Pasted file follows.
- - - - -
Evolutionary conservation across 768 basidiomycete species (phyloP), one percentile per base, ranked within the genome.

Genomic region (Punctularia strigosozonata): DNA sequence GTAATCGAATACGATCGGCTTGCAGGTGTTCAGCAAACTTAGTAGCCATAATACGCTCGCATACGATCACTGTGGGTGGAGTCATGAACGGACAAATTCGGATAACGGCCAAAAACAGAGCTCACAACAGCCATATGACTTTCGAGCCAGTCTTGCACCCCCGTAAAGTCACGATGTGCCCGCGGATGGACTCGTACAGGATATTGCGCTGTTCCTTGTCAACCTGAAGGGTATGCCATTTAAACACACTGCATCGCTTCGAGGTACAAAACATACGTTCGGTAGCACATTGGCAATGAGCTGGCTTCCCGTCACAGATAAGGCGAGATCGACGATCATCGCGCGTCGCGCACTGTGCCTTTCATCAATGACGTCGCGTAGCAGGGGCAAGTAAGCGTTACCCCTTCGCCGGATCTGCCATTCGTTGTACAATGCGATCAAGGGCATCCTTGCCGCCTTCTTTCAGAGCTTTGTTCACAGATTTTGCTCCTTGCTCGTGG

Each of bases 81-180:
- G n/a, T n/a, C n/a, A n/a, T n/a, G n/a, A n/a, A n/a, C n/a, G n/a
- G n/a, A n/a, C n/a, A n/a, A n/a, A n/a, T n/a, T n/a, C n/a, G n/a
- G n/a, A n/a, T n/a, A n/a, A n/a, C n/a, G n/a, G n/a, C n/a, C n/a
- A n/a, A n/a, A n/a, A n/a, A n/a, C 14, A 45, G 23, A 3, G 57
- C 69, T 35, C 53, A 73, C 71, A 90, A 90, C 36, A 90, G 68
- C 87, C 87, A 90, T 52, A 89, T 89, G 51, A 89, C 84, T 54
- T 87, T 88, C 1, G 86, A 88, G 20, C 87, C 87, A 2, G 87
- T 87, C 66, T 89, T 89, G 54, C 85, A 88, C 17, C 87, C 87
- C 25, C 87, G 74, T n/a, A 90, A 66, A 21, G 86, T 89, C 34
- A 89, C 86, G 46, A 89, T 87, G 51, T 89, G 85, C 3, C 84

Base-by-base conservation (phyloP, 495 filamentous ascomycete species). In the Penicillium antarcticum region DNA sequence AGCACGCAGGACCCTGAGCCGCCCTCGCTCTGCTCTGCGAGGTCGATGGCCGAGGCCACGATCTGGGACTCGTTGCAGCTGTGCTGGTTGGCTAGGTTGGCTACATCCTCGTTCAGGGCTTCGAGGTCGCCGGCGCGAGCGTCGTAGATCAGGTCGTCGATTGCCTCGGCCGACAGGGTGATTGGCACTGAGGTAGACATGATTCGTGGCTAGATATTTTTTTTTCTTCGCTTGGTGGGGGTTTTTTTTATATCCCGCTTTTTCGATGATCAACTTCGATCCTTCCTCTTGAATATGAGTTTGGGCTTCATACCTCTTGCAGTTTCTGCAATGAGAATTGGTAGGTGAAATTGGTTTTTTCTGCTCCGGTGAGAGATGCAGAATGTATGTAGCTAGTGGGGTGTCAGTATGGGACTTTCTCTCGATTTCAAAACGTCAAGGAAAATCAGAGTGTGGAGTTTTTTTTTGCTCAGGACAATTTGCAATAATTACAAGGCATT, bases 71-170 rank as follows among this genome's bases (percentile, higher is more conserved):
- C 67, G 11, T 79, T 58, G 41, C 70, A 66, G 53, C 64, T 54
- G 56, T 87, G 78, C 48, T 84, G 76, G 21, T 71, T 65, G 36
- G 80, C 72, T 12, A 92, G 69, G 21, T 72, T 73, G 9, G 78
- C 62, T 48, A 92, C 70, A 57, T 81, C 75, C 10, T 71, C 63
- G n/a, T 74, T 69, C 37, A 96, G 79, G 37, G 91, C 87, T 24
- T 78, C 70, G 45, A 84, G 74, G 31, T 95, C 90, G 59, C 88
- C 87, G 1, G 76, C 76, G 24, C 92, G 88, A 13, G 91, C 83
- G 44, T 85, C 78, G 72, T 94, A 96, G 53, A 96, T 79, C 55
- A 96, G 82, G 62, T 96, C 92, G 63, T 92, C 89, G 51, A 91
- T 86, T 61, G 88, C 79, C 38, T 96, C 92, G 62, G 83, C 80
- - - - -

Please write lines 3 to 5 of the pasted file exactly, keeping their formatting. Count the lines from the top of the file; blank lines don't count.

Each of bases 81-180:
- G n/a, T n/a, C n/a, A n/a, T n/a, G n/a, A n/a, A n/a, C n/a, G n/a
- G n/a, A n/a, C n/a, A n/a, A n/a, A n/a, T n/a, T n/a, C n/a, G n/a